This appears in the sports section of the Monday, November 4, 2013 edition of the Business Mirror.
Taking it to the extreme
by rick olivares
When I saw the video of American wakeskater Brian Grubb skating down a rail atop the picturesque Banaue Rice Terraces, my reaction was equal parts, “wow” and “Is this right?”
This is the first I’ve seen the Rice Terraces in a different light other than the usual sleepy but no less scenic spots in tourism advertising. And it sure brought out conflicting emotions in me.
I heard about the rhubarb about Grubb’s “feat” and decided to watch the three minute and four-second video before making any comments.
And here’s what I thought while watching the video:
What great camera angles!
They got some tribal approval but this is going to piss off some people.
Okay, these guys are amazing.
I wonder if this construes as disrespecting a tourist site?
What amazing camera angles!
Landmarks, historic places, or even man-made structures have always been a fascination for some people to try something unusual. That brings to mind Sir Arthur Mallory’s famous line about scaling Mount Everest: “Because it’s there.” Hence, stunt like Grubb’s atop the Banaue Rice Terraces.
Contrary to popular belief, the Banaue Rice Terraces are not a part of the areas designated as a UNESCO World Heritage Site due to the presence of numerous modern structures. The Rice Terrace clusters of Batad, Bangaan, Mayoyao, Nagacadan, and Hungduan are the one’s deemed by UNESCO to have outstanding universal value.
Nevertheless, have there been any other sporting events held on UNESCO Heritage Sites? I can remember a few.
In 2005, American skateboarder Danny Way (these Yanks sure are extreme) became the first person to leap the Great Wall of China (over the Ju Yong Guan Gate) without a motor vehicle and land successfully. Way, who holds a number of skateboarding records, pulled off the feat five times in front of a huge crowd that included Chinese dignitaries and government officials. A mountainbiker attempted the feat in 2002 and was killed. Prior to all of this, in 1993, English motorcycle stuntman, Eddie Kidd, jumped over the Great Wall in a motorcycle.
Angkor Wat, the famous Hindu temple ruins in Cambodia, is also the site of an annual international half marathon that is organized by Cambodia’s National Olympic Committee to generate funds for the victims of landmines. The race takes runners around and through the largest religious monument in the world that was built in the 12th century.
Australia’s Great Barrier Reef contains the world’s largest collection of coral reefs with 400 types of coral, 1,500 species of fish, and 4,000 types of mollusk as its inhabitants. But this remarkable site on the northeast coast of Australia is also a choice venue for surfing.
Knowing all of these (and there are quite a few more examples), should we make a big deal out of Grubb’s wakeskating at the Banaue Rice Terraces?
It should be pointed out that the organizers of this stunt took great pains not to damage anything on the rice terraces. They asked permission from the tribal leaders that shows a sign of respect and for that I guess, we should be grateful for as well. Grubb and company are unlike those Russian thrill-seekers -- Vadim Makhorov and Vitaliy Raskalov to name a few – who last March illegally scaled the 4,000-yearold Great Pyramid of Giza to snap photos.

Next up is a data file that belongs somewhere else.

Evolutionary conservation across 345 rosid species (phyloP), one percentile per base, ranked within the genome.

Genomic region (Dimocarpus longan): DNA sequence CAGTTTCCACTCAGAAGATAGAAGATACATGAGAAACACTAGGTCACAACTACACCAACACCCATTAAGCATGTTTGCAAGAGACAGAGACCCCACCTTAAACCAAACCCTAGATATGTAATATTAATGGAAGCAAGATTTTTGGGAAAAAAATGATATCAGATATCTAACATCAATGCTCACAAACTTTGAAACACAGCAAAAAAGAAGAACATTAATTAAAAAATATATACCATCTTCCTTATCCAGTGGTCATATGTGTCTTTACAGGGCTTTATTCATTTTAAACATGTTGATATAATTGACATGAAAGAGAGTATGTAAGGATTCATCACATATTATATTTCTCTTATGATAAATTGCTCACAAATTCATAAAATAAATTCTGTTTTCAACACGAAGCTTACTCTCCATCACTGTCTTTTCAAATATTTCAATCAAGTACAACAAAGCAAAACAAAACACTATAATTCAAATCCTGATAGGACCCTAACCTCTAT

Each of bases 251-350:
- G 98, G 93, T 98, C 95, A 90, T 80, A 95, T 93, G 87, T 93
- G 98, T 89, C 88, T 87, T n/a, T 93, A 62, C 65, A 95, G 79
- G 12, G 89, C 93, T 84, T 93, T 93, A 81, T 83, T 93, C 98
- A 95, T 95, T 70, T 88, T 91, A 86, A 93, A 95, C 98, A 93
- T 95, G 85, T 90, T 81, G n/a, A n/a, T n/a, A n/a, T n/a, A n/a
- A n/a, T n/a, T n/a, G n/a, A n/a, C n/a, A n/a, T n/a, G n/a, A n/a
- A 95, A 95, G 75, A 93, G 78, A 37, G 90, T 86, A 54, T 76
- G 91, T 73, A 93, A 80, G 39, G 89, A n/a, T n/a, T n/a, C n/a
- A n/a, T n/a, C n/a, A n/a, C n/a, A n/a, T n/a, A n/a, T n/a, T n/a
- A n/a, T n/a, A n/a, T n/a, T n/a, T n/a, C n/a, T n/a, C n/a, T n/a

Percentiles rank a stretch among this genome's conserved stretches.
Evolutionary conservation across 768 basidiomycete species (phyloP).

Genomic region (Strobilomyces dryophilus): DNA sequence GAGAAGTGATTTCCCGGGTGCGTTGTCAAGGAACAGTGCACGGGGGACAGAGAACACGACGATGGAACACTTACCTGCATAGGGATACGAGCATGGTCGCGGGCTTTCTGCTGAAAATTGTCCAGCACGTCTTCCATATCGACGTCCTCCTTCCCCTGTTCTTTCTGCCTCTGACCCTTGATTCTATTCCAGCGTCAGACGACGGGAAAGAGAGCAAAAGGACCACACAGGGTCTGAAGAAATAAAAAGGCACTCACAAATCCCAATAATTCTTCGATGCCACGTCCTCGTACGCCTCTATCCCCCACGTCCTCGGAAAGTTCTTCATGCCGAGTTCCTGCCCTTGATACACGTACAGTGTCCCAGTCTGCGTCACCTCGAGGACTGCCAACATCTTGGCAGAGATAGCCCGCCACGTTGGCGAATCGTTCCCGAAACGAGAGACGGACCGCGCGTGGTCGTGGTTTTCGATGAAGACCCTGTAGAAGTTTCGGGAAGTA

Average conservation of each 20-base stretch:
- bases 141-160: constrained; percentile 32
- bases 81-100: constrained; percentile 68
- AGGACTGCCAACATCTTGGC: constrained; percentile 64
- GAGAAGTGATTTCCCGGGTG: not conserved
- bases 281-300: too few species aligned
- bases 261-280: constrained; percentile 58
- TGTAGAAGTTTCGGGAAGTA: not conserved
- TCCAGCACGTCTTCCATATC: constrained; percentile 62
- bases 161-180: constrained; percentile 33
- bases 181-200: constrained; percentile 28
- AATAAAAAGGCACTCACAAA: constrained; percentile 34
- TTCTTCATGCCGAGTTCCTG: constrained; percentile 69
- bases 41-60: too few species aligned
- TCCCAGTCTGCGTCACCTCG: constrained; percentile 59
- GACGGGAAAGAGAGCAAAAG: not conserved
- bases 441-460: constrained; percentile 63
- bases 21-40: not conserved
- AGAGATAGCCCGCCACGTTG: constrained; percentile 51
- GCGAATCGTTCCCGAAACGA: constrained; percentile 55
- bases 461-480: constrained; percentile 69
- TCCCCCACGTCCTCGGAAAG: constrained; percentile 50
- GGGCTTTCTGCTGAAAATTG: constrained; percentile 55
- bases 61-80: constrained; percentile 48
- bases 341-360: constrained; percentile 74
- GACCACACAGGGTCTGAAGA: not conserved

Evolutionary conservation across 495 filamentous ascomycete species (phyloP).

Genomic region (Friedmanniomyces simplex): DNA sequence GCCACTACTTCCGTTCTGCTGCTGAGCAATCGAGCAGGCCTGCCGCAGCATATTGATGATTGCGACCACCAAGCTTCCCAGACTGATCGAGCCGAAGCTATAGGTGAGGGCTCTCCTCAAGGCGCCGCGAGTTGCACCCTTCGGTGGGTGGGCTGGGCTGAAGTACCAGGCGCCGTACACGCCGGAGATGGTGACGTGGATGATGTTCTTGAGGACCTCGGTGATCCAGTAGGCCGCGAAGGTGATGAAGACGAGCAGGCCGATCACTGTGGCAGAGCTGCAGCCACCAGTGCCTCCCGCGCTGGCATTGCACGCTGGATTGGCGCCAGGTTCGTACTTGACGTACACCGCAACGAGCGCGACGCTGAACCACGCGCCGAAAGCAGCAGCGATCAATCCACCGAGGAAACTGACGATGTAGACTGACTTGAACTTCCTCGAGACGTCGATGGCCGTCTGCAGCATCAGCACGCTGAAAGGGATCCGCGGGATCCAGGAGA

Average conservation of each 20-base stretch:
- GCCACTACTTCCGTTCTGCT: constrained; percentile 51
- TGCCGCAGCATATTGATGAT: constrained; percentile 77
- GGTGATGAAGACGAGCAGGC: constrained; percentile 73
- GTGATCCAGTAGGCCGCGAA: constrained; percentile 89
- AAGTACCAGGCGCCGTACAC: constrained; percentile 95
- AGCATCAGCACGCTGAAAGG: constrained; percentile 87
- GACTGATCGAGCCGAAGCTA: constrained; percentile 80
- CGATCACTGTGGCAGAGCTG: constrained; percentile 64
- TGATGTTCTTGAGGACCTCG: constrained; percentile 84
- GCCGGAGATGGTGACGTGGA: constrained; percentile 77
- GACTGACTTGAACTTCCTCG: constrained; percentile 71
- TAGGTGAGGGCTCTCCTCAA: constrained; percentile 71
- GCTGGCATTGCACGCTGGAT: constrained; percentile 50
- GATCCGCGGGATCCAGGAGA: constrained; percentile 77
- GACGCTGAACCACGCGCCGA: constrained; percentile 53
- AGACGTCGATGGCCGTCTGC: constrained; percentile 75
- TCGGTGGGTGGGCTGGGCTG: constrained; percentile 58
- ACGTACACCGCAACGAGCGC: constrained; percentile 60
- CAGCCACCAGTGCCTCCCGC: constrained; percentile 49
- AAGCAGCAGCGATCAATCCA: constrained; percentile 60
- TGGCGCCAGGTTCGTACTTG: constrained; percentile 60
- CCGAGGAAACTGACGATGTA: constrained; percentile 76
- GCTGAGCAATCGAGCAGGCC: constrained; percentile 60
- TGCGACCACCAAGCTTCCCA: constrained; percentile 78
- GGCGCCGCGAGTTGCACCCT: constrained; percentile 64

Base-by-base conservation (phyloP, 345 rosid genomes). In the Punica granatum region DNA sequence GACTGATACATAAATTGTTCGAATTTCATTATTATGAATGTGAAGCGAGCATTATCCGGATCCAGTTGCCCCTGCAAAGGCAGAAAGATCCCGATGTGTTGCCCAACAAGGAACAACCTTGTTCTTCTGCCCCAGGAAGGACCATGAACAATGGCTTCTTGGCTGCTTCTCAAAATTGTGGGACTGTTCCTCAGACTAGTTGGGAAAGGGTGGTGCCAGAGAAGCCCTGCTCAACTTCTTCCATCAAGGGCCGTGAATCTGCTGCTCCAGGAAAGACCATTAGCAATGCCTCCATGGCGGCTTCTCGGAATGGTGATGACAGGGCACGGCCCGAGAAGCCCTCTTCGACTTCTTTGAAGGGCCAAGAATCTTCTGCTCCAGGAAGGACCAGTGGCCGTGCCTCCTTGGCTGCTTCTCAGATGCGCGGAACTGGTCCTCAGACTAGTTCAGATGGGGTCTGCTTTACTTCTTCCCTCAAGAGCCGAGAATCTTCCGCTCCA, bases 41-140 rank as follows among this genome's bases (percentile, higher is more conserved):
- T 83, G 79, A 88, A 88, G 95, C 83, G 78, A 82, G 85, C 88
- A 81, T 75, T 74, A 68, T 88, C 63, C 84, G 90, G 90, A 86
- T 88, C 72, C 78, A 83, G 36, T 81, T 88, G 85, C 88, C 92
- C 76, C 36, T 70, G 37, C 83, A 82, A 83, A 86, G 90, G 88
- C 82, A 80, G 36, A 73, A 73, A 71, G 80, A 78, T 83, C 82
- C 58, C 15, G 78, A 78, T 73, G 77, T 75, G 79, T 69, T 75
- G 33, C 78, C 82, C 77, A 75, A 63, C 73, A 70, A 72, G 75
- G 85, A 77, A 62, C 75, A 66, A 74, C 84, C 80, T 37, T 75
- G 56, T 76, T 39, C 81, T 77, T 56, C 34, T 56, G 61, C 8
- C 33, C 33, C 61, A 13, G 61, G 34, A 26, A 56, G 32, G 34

I believe that stunt like this can be good as long as the proper requests and precautions are made. The video will certainly be a boost for local tourism advertising. However, I do not believe these rice terraces should become a full-time wakeskating park because that will surely damage these centuries-old landmarks. They are much too delicate for any board sport. In that light, I am not at ease with Grubb’s statement early in the video where he says, “It’s just a wakeskating paradise but no one even knew it was here.”
That also begets the argument, should Grubb and company wakeskate across the Lincoln Reflecting Pool in Washington? I don’t think many of his fellow Americans will appreciate that.
For many extreme sports athletes, breaking new ground is just as important to being technically proficient in their sports. In that regard, I understand how “ground-breaking” it is to wakeskate in a national historical site so I believe it is fine as long as no sensibilities are offended.
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The oddity site oddee.com lists eight most extremetourist attractions but I am only pointing out those with an element to sports to them.
Cliff BASE Jumping in Norway
The Nordic country is home to some of the most spectacular scenery in God’s green earth. A place like Preikestolem Rock has a drop of 600 meters (1982 feet) high into the Lysefjord below.
Bungee jump Villarrica Volcano (Pucon, Chile)
Remember the James Bond film, Goldeneye, where 007 jumps off the Verzasca Dam? Well, since that iconic film bungee jump, it has become the world’s second highest jump after Macau’s 233-meter-high Skyjump. But no bungee jump (US $10,000 include the trip and the six-day stay) has a view to a kill more than 122-meter dive into the Villarrica Volcano in Pucon, Chile. One hovers some 213 meters above white hot lava. Incredibly, no one has evaporated into the magma since this became an adrenaline junkie’s death ride.
Kayaking with whales (Alaska)
This is not just an extreme sport it’s a selfie with an element of danger. While the whales my be gentle sea creatures, their sheer size and mass can be dangerous when splashing about.